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The NZCER Board

The Board of NZCER consists of five elected members and one member appointed by the Minister of Education. The Board, as it sees fit, can co-opt up to three additional people to be members of the Council.

Board members are appointed for terms of 4 years. Every 2 years, two or three of the five elected Board members will complete their term. An electoral college, convened from the sector, nominates and elects members (see side-bar for details). Retiring members may stand for re-election.

The Board represents a wide cross section of education interests. It helps identify key educational issues and stakeholder needs and provides a strategic focus for NZCER. The NZCER Board Policies guide the Board's work.

Board members

Consultant, NZCER Board Chairperson

Fiona affiliates to Ngai Tahu iwi with whakapapa links across the Ngai Tahu rohe, though she identifies Arowhenua as her whānau home.

She is an Executive Leader with extensive experience in governance roles in the health sector, government agencies, community NGO, local iwi and runanga. She is currently on the Board of an iwi development organisation, several health education and workforce training organisations, and the NZ Parole Board.

Education Researcher and Consultant, NZCER Board Deputy Chairperson, Audit and Risk Committee Chairperson

Dr Vicki Carpenter is a second term elected Council member of NZCER. Vicki is a registered teacher with many years’ teaching and leadership experience, mainly in schools in low income areas. 

Until recently, Vicki taught in the Sociology of Education in Teacher Education at the University of Auckland. Co-editor of five books, and has numerous research-based publications. Monitor of Teacher Education programmes for the Education Council. 

Faculty of Education, University of Auckland

Lexie has enjoyed a long career in education and has held a number of senior leadership positions in the compulsory and tertiary education sectors.  She gained wide knowledge of Early Childhood, Primary and Secondary education through being responsible for the University of Auckland’s teacher education programmes for many years and throughout her work with the former New Zealand Teachers Council.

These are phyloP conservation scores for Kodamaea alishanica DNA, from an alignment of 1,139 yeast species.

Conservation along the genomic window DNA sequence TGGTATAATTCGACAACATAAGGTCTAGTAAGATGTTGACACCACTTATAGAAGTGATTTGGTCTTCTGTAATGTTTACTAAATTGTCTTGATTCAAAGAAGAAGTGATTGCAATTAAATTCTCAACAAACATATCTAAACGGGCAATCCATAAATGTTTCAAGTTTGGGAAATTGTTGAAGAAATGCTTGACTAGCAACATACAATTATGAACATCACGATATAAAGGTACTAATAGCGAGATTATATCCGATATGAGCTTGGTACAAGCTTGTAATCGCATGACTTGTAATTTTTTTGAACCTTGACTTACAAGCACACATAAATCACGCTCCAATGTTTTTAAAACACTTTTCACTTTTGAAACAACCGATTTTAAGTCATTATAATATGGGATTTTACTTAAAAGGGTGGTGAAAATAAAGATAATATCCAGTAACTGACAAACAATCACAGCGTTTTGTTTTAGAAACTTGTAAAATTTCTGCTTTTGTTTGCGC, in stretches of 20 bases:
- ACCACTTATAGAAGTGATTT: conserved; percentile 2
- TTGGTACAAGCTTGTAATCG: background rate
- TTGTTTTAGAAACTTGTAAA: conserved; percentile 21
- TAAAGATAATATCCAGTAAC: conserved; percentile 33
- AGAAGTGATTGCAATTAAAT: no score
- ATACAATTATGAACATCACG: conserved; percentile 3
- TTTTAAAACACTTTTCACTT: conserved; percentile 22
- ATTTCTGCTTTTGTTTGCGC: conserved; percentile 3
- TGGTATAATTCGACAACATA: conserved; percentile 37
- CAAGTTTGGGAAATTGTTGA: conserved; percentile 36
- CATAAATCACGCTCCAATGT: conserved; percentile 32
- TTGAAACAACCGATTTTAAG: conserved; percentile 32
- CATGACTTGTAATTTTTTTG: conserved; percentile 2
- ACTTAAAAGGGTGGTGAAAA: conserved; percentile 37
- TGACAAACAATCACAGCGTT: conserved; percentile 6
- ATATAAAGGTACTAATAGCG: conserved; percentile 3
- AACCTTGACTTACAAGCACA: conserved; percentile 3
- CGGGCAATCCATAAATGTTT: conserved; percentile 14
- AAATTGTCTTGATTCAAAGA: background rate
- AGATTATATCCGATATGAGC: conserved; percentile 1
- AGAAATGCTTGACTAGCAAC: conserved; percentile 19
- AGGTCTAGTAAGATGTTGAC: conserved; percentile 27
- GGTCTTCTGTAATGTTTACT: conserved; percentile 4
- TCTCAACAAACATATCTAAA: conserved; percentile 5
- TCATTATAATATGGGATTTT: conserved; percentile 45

Principal, Fairburn School, Auckland

Frances joined the NZCER Board in October 2014. Currently, she is the principal at Fairburn Primary School, a large multi-cultural decile 1 school in Otahuhu Auckland. She is a “career teacher/principal” and has worked in a range of schools across a variety of deciles. Frances has been a principal in six primary schools in the Auckland/North Auckland regions.

Ernst & Young

Grant is the Office Managing Partner at Ernst & Young Wellington.  He specialises in providing pragmatic financial management and assurance related advice to clients in a variety of sectors including Private Equity, Financial Services, Listed Corporate and Public sector entities.

Senior Lecturer, College of Education, Victoria University of Wellington

Mere is currently a Senior Lecturer in initial teacher education, Victoria University of Wellington. She is an enthusiastic supporter of the regeneration of te reo.  Her reflective practice has been around the mechanics of regeneration in Kōhanga Reo (language nests) and young children’s conceptual development relating to their indigeneity. 

Kaihere Kaupapa Kounga (National Advisor—Quality of the kaupapa) Te Kōhanga Reo National Trust

Arapera Royal Tangaere is of Te Arawa, Ngāti Raukawa and Kaitahu descent. 

She has been involved in early childhood since 1975 and was the Director of the School of Early Childhood Education at the Auckland College of Education in the 1990s.

Arapera has been with Te Kōhanga Reo since 1982 and joined the kōhanga national office in 1995.  She is a strong advocate for empowering all children and particularly Māori children and their whānau in life achievements and in their own learning and development. She  joined the NZCER board in October 2017.

Senior Lecturer, Institute of Education, Massey University

Dr Jodie Hunter is currently a Senior Lecturer in Mathematics and Pasifika education, Massey University. She is passionate about developing culturally responsive teaching for Pasifika students in mathematics classrooms and co-leads a professional learning and development research project entitled “Developing Mathematical Inquiry Communities”. This work involves working closely with schools and in classrooms with teachers to support a shift in pedagogical practices to better serve the diverse learners that comprise classrooms.